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Data shows Danville crime on decline; leaders credit community approach to policing

Data shows Danville crime on decline; leaders credit community approach to policing

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Danville Police Chief Scott Booth and protest organizer Dasia Swift embrace just before marching in the Black Lives Matter Peaceful Protest held in downtown Danville on on June 1.

Danville's crime rate is on the decline, with homicides decreasing by 50% from 2016 to 2019 and appearing to be on the way to a further drop for 2020, according to statistics from the city's police department. 

There were 16 homicides in Danville in 2016, but by 2019 that number dropped by half to eight. Through July 1, there have been just two this year. 

"The greatest explanation for Danville seeking this dramatic reduction in crime is the community working together with a common goal, making Danville a safer city," Danville Police Department Lt. Richard Chivvis said. 

Other crimes including assaults, robberies, burglaries are also on the way down.

Aggravated assaults — those involving use of a deadly weapon — and robberies fell by about two-thirds from 2016 to 2019, while burglaries decreased by 36% — slightly more than a third — since 2017. 

Simple assaults involving a person trying to commit battery or place someone in fear of bodily injury fell by 25% from 2016 to 2019, from 1,187 to 895. There were 407 so far this year through July 1. 

There were 213 aggravated assaults in 2018, but that number fell to 68 by last year. There were 35 this year through July 1. 

Robberies went down from 76 four years ago to just 25 in 2019, before plummeting to four for the first half of this year. 

Burglaries increased from 2016 to 2017 from 260 to 290 before dropping to 186 in 2019. There have been 57 burglaries so far this year through July 1. 

Danville Mayor Alonzo Jones credited the drop in crime to a number of factors, including the hiring of Scott Booth as police chief in early 2018 and an emphasis on community policing and engaging citizens with the department.

"Scott came in and had the same vision for this city," Jones said. 

"The police department is doing a fantastic job with community engagement and they have really taken the time to build trust in the communities," said Danville City Manager Ken Larking. "This has had an impact on our crime rates."

Also, indictments and convictions for gang-related activity have played a role, Jones added.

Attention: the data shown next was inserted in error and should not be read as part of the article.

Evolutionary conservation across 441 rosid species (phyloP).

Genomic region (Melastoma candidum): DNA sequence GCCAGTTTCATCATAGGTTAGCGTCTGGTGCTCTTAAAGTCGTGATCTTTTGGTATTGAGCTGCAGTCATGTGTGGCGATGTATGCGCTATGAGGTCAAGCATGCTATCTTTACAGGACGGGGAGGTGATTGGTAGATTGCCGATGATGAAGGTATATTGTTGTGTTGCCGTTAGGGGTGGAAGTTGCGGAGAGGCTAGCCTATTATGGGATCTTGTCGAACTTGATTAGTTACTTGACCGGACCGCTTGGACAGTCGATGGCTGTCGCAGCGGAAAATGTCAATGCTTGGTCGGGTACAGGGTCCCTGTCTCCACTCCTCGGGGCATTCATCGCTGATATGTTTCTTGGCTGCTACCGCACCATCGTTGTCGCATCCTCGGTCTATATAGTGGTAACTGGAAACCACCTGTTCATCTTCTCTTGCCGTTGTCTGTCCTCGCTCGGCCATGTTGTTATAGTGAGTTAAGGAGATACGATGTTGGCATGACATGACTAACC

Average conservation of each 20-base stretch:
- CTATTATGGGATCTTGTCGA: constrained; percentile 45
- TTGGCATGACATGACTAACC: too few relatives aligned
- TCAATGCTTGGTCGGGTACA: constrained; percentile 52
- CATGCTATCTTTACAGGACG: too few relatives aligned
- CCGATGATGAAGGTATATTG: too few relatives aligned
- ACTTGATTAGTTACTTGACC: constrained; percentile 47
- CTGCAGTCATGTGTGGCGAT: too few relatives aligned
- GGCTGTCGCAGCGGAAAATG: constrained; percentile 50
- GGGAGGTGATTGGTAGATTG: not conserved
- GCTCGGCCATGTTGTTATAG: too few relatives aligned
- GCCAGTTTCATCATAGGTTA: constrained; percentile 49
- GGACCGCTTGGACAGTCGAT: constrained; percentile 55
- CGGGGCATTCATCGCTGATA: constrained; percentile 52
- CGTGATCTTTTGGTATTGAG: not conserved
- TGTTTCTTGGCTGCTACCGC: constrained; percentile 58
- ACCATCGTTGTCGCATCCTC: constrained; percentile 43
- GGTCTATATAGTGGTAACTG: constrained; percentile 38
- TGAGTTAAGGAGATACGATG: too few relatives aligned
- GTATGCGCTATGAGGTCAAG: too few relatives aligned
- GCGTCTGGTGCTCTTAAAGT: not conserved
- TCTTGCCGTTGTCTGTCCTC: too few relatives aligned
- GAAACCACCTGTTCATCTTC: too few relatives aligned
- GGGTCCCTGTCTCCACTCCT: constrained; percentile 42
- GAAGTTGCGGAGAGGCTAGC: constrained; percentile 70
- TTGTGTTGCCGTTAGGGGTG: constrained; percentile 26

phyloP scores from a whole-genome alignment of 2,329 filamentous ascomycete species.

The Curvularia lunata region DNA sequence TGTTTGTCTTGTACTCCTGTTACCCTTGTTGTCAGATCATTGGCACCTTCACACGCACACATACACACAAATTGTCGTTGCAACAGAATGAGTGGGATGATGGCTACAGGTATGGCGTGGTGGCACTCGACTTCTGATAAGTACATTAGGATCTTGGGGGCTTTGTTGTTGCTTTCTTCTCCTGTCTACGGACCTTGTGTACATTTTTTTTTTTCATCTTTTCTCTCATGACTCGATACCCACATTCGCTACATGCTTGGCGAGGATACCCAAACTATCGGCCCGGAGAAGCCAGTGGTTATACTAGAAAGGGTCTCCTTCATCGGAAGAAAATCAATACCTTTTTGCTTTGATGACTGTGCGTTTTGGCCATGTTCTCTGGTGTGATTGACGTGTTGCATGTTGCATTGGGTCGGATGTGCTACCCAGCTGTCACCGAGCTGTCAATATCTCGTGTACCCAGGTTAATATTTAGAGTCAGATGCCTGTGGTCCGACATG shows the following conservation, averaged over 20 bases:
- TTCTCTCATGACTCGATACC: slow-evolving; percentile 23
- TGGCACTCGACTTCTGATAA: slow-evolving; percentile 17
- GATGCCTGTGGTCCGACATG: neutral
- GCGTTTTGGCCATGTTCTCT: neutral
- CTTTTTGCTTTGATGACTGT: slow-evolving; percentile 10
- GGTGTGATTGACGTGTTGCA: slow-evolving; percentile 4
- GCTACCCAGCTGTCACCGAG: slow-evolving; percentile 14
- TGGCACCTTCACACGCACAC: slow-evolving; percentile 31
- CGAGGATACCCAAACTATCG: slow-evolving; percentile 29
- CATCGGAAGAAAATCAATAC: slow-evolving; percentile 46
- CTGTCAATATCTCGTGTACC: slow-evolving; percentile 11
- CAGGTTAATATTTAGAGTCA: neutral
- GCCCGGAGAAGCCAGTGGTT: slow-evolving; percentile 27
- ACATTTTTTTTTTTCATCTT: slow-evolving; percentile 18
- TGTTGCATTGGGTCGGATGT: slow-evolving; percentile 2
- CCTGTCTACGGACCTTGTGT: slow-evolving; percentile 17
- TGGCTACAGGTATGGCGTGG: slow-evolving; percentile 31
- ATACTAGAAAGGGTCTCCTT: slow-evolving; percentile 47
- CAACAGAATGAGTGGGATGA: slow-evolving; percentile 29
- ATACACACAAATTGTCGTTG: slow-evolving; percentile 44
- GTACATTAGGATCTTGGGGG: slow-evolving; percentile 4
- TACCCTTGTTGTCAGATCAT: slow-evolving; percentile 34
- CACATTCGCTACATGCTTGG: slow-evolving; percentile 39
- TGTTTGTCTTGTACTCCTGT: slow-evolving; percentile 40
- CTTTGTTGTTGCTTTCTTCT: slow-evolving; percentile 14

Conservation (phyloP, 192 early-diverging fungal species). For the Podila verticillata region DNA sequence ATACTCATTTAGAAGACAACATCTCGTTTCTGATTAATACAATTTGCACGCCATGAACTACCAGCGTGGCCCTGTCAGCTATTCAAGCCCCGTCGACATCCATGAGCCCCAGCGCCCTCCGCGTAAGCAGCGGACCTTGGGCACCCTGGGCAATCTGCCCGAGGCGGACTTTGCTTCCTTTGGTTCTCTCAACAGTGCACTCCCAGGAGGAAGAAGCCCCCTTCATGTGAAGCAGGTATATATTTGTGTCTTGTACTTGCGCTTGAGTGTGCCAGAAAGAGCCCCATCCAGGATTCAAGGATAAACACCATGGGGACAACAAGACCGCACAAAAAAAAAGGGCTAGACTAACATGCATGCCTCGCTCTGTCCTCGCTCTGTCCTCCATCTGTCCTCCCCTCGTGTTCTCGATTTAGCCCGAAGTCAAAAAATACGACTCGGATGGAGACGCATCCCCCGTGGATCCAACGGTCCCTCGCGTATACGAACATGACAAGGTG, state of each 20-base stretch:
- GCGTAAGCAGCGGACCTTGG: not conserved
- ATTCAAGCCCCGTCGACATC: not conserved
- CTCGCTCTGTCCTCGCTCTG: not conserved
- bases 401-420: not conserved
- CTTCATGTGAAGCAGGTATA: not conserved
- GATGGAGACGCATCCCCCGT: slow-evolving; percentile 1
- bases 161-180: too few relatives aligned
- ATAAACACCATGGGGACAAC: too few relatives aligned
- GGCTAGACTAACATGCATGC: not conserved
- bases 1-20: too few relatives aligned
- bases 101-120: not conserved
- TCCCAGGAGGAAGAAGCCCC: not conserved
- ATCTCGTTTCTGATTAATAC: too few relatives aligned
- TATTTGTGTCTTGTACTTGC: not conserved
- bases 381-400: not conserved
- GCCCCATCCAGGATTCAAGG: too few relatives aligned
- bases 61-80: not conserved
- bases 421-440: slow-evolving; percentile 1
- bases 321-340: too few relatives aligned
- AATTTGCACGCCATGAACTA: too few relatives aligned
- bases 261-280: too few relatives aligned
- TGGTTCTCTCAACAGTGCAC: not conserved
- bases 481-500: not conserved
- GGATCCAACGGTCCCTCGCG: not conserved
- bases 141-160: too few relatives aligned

About three years ago, Danville City Council decided to make tackling violent crime one of its three top priorities following a retreat among council members. The other two were improving education and growing Danville. 

The city hired Robert David as its gang prevention coordinator about three years ago, Larking pointed out. He has implemented programs to help out the city's youth. 

"It's been a very comprehensive approach to reducing crime," Larking said. 

The police department adopted stratified policing as its model for crime reduction in 2019, Chivvis said. That includes community problem-solving and engagement using an evidence-based approach, he said. 

Focused deterrence has been another strategy, Chivvis said. 

"Rather than blanket an area with a heavy police presence, we use an evidence-based approach [incidents reports and intelligence] to specifically address repeat and violent offenders," Chivvis said. 

Jones and Chivvis also pointed to Booth's restructuring of the police department, which reduced the number of senior managers and put more leadership in neighborhoods. 

"We redefined the roles of our captains, creation the position of area commanders — we now have senior-level decision-makers with responsibility for the north and south areas of the city," Chivvis said. "This allows us to increase our level of accountability and responsiveness with the community."

Danville's drop in crime contrasts with an increase in violent crime statewide from 2018 to 2019. 

According to figures from the Virginia State Police, the commonwealth saw a 9.5% increase in homicides — from 391 in 2018 to 428 last last year. 

Danville's police department has also solved crimes at a higher rate than that for the FBI, Chivvis pointed out. 

According to figures from the department, it had solved 75% of its murder cases, 60% of its rape cases, 69.6% of its robbery cases, 64.7% of its aggravated assault cases and 29.7% of its burglary cases in 2019.  

"We are solving major crime such as homicides and burglaries at a higher rate than the national average thanks to a more focused and robust response from patrol, detectives and crime scene when a violent crime does happen," Chivvis said. 

In 2018, the FBI had solved 62.3% of its murder cases, 33.4% of its rape cases, 30.4% of its robbery cases, 52.5% of its aggravated assault cases and 13.9% of its burglary cases. 

Crane reports for the Register & Bee. He can be reached at (434) 791-7987.

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